Fukushima: robot finds massive deposits thought to be melted nuclear fuel


Click to enlargeInt’l Research Institute for Nuclear Decommissioning/Kyodo News

❝ Images captured by an underwater robot on Saturday showed massive deposits believed to be melted nuclear fuel covering the floor of a damaged reactor at Japan’s destroyed Fukushima nuclear plant.

The robot found large amounts of solidified lava-like rocks and lumps in layers as thick as 1m on the bottom inside a main structure called the pedestal that sits underneath the core inside the primary containment vessel of Fukushima’s Unit 3 reactor, said the plant’s operator, Tokyo Electric Power Co.

❝ On Friday, the robot spotted suspected debris of melted fuel for the first time since the 2011 earthquake and tsunami caused multiple meltdowns and destroyed the plant. The three-day investigation of Unit 3 ended on Saturday.

Locating and analysing the fuel debris and damage in each of the plant’s three wrecked reactors is crucial for decommissioning the plant. The search for melted fuel in the two other reactors has so far been unsuccessful because of damage and extremely high radiation levels…

When you screw-up a nuclear-fueled power plant the sort of damage you produce is generational in scope.

Groundwater pumping is drying up the Great Plains


Click to enlarge — Arikaree River in high water season, nowadays

❝ Farmers in the Great Plains of Nebraska, Colorado, Kansas and the panhandle of Texas produce about one-sixth of the world’s grain, and water for these crops comes from the High Plains Aquifer — often known as the Ogallala Aquifer — the single greatest source of groundwater in North America. A team of researchers, including Colorado State University and , a CSU alumnus and an assistant professor at the University of Alaska Fairbanks, have discovered that has led to long segments of rivers drying up and the collapse of large-stream fishes.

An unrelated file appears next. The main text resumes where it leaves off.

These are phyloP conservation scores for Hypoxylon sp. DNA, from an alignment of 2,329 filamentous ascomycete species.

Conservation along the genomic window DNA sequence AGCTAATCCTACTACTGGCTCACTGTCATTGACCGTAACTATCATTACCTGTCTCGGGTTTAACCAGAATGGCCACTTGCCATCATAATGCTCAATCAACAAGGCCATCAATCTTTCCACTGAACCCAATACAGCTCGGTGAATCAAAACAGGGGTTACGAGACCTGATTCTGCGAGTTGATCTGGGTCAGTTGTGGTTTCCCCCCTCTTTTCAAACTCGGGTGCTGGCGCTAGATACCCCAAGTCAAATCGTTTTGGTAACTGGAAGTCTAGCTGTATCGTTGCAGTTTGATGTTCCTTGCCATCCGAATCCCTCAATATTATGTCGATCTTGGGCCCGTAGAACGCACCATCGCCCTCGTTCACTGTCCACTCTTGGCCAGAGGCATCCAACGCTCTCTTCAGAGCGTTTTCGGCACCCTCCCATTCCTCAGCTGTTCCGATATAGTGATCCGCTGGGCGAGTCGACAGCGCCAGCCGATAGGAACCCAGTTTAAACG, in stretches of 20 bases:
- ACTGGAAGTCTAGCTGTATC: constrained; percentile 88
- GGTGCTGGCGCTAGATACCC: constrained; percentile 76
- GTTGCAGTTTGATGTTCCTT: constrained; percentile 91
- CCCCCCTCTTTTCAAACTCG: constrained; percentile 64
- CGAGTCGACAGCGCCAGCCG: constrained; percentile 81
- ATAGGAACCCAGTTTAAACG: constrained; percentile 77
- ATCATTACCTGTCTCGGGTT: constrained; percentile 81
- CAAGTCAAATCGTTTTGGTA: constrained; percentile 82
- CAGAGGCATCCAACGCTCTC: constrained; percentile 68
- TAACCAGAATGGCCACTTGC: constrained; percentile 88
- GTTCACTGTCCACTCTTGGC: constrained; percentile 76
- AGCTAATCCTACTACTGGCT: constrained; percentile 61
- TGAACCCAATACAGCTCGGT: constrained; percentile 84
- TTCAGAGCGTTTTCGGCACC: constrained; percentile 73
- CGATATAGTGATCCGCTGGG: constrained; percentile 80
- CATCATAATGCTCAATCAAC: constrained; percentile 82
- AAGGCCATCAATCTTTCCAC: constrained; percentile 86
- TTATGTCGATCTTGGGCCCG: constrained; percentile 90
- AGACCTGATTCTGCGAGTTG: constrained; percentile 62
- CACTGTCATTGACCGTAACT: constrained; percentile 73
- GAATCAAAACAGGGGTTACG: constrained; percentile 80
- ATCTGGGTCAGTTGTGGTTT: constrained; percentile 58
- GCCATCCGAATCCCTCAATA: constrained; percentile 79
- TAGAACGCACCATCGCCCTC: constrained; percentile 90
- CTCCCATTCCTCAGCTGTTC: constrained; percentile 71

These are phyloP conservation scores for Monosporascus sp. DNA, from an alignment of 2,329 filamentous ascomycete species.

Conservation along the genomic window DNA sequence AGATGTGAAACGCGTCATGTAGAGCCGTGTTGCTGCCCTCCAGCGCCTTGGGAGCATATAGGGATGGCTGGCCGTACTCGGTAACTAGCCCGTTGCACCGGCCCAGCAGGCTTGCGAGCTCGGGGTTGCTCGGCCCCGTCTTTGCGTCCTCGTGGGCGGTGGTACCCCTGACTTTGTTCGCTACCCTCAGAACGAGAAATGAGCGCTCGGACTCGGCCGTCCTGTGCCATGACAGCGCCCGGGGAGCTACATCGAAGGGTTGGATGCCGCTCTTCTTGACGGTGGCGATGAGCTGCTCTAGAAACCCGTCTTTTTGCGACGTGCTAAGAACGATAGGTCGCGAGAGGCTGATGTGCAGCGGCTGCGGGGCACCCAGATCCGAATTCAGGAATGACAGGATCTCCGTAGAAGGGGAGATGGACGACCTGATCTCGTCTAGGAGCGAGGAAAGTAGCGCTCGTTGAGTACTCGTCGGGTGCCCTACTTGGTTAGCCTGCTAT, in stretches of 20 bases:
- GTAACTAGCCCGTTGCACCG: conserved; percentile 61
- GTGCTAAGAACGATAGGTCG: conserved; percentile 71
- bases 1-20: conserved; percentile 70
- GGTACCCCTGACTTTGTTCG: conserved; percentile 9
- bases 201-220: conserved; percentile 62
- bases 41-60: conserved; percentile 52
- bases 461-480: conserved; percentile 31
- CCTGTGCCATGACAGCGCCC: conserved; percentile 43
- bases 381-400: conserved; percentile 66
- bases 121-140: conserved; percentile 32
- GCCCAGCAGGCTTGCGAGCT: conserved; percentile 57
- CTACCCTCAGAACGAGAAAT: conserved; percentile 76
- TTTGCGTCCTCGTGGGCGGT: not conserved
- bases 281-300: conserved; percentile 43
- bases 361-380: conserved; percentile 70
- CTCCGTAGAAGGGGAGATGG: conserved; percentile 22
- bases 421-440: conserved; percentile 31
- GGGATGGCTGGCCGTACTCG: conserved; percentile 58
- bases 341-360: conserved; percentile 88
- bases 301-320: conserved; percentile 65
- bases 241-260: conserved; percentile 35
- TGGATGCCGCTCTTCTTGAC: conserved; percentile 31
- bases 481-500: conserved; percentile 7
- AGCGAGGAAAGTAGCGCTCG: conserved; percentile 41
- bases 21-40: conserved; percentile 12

If pumping practices are not modified, scientists warn that these habitats will continue to shrink, and the fish populations along with them.

❝ The research team combined modeling from the past and future to assess changes in Great Plains streams and their fish populations associated with groundwater pumping from the High Plains Aquifer. The findings have implications for watersheds around the world, because irrigation accounts for 90 percent of human water use globally, and local and regional aquifers are drying up…

❝ Kurt Fausch described the situation as a “wicked problem,” one with no good solution. “More water is pumped out every year than trickles back down into the aquifer from rain and snow,” he said. “We are basically drying out the Great Plains.”

Any ideas? Know any conservative politicians with any useful ideas? RTFA for more details, more sad news.

Big Oil just realized Electric Car demand is rising

❝ The world’s biggest oil producers are starting to take electric vehicles seriously as a long-term threat.

OPEC quintupled its forecast for sales of plug-in EVs, and oil producers from Exxon Mobil Corp. to BP Plc also revised up their outlooks in the past year, according to a study by Bloomberg New Energy Finance released on Friday. The London-based researcher expects those cars to reduce oil demand 8 million barrels by 2040, more than the current combined production of Iran and Iraq.

❝ Growing popularity of EVs increases the risk that oil demand will stagnate in the decades ahead, raising questions about the more than $700 billion a year that’s flowing into fossil-fuel industries. While the oil producers’ outlook isn’t nearly as aggressive as BNEF’s, the numbers indicate an acceleration in the number of EVs likely to be in the global fleet…

❝ BNEF expects electric cars to outsell gasoline and diesel models by 2040, reflecting a rapid decline in the cost of lithium-ion battery units that store power for the vehicles. It expects 530 million plug-in cars on the road by 2040, a third of worldwide total number of cars.